Uncovering Factors Driving the Adoption of Learning Analytics in Higher Education Institutions
Saudi Digital Library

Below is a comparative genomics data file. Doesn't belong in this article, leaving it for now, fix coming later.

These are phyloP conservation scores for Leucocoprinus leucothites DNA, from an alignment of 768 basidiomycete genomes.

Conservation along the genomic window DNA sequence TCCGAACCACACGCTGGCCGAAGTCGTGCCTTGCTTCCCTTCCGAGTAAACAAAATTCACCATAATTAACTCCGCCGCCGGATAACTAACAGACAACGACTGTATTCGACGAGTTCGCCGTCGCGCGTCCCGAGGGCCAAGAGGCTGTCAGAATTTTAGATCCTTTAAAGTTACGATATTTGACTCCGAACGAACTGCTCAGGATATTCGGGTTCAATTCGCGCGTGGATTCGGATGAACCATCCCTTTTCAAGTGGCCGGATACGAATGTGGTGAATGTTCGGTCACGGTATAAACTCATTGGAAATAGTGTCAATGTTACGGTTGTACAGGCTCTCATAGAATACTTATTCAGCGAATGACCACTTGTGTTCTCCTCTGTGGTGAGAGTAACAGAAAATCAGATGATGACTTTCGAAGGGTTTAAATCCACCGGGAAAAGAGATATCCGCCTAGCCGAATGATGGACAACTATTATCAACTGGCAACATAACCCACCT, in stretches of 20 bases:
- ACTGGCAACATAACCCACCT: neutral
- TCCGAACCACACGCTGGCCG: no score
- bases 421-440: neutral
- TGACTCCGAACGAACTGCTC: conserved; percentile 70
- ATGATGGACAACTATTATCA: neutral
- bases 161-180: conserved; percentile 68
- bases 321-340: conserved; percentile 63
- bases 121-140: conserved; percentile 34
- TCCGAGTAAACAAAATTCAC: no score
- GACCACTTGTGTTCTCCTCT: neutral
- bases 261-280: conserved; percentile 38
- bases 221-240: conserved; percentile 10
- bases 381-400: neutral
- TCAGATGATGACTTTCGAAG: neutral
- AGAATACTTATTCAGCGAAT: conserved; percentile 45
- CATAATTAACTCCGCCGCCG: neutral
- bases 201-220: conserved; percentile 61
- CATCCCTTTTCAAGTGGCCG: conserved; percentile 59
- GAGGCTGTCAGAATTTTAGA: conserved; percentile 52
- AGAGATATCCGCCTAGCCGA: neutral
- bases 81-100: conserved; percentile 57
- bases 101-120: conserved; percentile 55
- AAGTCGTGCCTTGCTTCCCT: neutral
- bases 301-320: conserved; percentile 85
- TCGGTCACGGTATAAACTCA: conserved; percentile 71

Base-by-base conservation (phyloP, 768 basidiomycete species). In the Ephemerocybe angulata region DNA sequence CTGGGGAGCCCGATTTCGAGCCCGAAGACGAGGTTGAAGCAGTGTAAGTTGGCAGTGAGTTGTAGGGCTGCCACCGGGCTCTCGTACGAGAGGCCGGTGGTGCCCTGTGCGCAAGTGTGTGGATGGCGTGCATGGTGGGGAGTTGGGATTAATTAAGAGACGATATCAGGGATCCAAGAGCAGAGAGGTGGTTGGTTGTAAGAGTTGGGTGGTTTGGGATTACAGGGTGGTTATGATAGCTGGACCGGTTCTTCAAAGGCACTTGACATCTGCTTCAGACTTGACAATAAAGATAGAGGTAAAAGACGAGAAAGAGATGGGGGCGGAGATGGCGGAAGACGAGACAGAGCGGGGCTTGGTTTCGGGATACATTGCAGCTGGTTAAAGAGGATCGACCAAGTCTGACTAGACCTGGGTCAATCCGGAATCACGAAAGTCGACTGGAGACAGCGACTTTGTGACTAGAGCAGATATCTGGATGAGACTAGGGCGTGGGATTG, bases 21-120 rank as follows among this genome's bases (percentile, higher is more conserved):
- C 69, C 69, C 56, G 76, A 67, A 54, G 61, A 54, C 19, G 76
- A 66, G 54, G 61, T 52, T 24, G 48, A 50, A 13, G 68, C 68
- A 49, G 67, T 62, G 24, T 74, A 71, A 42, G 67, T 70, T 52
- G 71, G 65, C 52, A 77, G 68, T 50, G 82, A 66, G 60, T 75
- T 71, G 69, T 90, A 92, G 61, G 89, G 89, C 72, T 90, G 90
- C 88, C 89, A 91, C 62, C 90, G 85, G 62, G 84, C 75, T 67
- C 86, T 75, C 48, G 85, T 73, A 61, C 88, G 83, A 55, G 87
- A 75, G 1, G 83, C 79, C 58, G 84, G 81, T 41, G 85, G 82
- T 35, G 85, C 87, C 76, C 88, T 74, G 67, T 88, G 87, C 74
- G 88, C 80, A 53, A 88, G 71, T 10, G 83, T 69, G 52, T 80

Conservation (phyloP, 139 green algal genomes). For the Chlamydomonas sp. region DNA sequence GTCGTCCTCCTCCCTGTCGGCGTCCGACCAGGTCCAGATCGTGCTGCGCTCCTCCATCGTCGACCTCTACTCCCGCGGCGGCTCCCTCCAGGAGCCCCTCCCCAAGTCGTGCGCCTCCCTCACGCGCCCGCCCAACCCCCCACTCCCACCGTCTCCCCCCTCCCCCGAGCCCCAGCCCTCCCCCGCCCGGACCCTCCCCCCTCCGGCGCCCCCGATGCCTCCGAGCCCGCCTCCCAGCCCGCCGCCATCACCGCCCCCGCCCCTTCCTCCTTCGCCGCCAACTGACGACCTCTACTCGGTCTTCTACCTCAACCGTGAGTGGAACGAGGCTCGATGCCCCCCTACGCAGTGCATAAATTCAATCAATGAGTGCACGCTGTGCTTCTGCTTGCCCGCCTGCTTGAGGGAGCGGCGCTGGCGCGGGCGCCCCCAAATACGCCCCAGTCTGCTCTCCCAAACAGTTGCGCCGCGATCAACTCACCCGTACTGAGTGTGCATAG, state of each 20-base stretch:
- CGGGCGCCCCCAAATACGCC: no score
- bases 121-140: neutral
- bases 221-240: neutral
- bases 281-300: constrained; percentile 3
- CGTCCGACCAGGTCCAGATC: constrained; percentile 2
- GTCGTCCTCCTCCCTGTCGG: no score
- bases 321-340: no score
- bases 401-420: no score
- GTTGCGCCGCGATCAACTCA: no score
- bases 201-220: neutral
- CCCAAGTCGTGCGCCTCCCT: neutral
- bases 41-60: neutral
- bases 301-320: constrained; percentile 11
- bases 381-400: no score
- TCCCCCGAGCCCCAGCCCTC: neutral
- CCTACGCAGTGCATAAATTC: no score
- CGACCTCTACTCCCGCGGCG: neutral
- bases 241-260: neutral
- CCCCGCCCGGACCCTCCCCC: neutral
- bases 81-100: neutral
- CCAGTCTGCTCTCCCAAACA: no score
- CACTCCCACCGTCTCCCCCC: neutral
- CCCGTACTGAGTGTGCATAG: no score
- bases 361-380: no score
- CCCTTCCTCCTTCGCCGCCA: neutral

In higher education institutions (HEIs), learning analytics (LA) has been gaining popularity as a tool for understanding learning and for enhancing teaching and learning outcomes. For example, LA can provide students with insightful data on their learning outcomes. LA also allows students to track their performance in relation to their goals and check how their peers are performing. Teaching staff can have access to various sources of data for evaluating students’ learning performance and receiving up to-date information on students’ learning progress. In addition, LA allows senior managers to identify factors that improve retention or lead to abandonment. Despite the benefits of learning analytics (LA), their adoption can pose challenges. In existing research, LA has been extensively discussed, but the focus has been on its technical aspects and a growing body of literature that aims to understand the socio-technical factors (which are the factors that represent the interrelationship between humans and tools) that shape LA adoption in HEIs. However, the literature does not address the challenges (or success-enablers) and their associated factors within different LA adoption scopes, trust in LA (e.g., trust in LA tools and stakeholders), and the need for LA in unexplored regions (e.g., Saudi Arabia). We sought to fill this gap by focusing on the major factors that affect LA adoption, such as challenges, success enablers, trust, and needs. This is because the successful adoption of LA requires thoughtful consideration of all these socio-technical issues reported by main LA stakeholders. In other words, HEIs can improve the process of LA adoption by taking into account socio-technical issues, allowing them to determine issues pertaining to their adoption or use of LA. This thesis examines the perspectives of key stakeholders, including teaching staff and senior managers in HEIs, towards LA and what factors impact their adoption and use. The thesis findings identify barriers and offer strategies to curb or address the barriers using a socio-technical framework, bringing together social and technical issues to facilitate the adoption of LA in HEIs with informing strategies for the successful adoption of LA. It also contributes to the growing body of literature on LA in HEIs and will have important strategic implications for institutions seeking to adopt LA at various stages of adoption, from the early stages of interest in LA to the full adoption phase. This includes recommendations to overcome the challenges, areas that enable success, trust factors and recommendations to improve the LA adoption process, and the needs related to LA services. In the field of LA, this thesis presents a series of contributions that are represented by a set of factors that influence the adoption of LA in HEIs. First, the thesis empirically identifies the challenges of the adoption of LA and the factors associated with those challenges through the analysis of data collected from senior managers. As a result of this analysis, (i) HEIs can have a better understanding of why LA is difficult to scale LA in different scopes of LA adoption, (ii) changing patterns that may emerge in institutions that adopt LA in varying scopes are identified that provide insight into how institutions can be better prepared to deal with challenges and the ways they could be overcome in the different scopes of LA adoption: no adoption; preparation to adopt or partially adopting; and full adoption. The challenges of LA adoption can be turned into success-enablers if dealt with in the right way. Thus, the second part of this thesis scrutinises the success enablers of LA adoption from the perspective of managers in European HEIs. Aside from senior managers, teaching staff is another main stakeholder group in LA and their perspectives are equally as valuable as those of the senior managers. Therefore, the third part of this thesis covers the challenges that teaching staff may face when using LA. Specifically, the thesis focuses on trust in LA which previously received limited attention in the literature. Trust in LA was examined by analysing quantitative and qualitative data collected from teaching staff at Saudi HEIs focusing on two types of trust: trust in LA tools and trust in LA stakeholders. In addition to discovering trust factors in LA, understanding the teaching staff’s needs could be crucial to ensuring the success and widespread adoption of LA by HEIs. Accordingly, the final part of this thesis is focused on examining the needs of the teaching staff of LA from diverse cultural backgrounds. Particularly, the thesis focused on teaching staff in HEIs in the Middle East (i.e., Saudi Arabia) and compared the findings with studies conducted in other parts of the world – primarily Western and Latin American countries. Finally, the thesis concludes with a discussion of the implications of the findings of this thesis and directions for future research.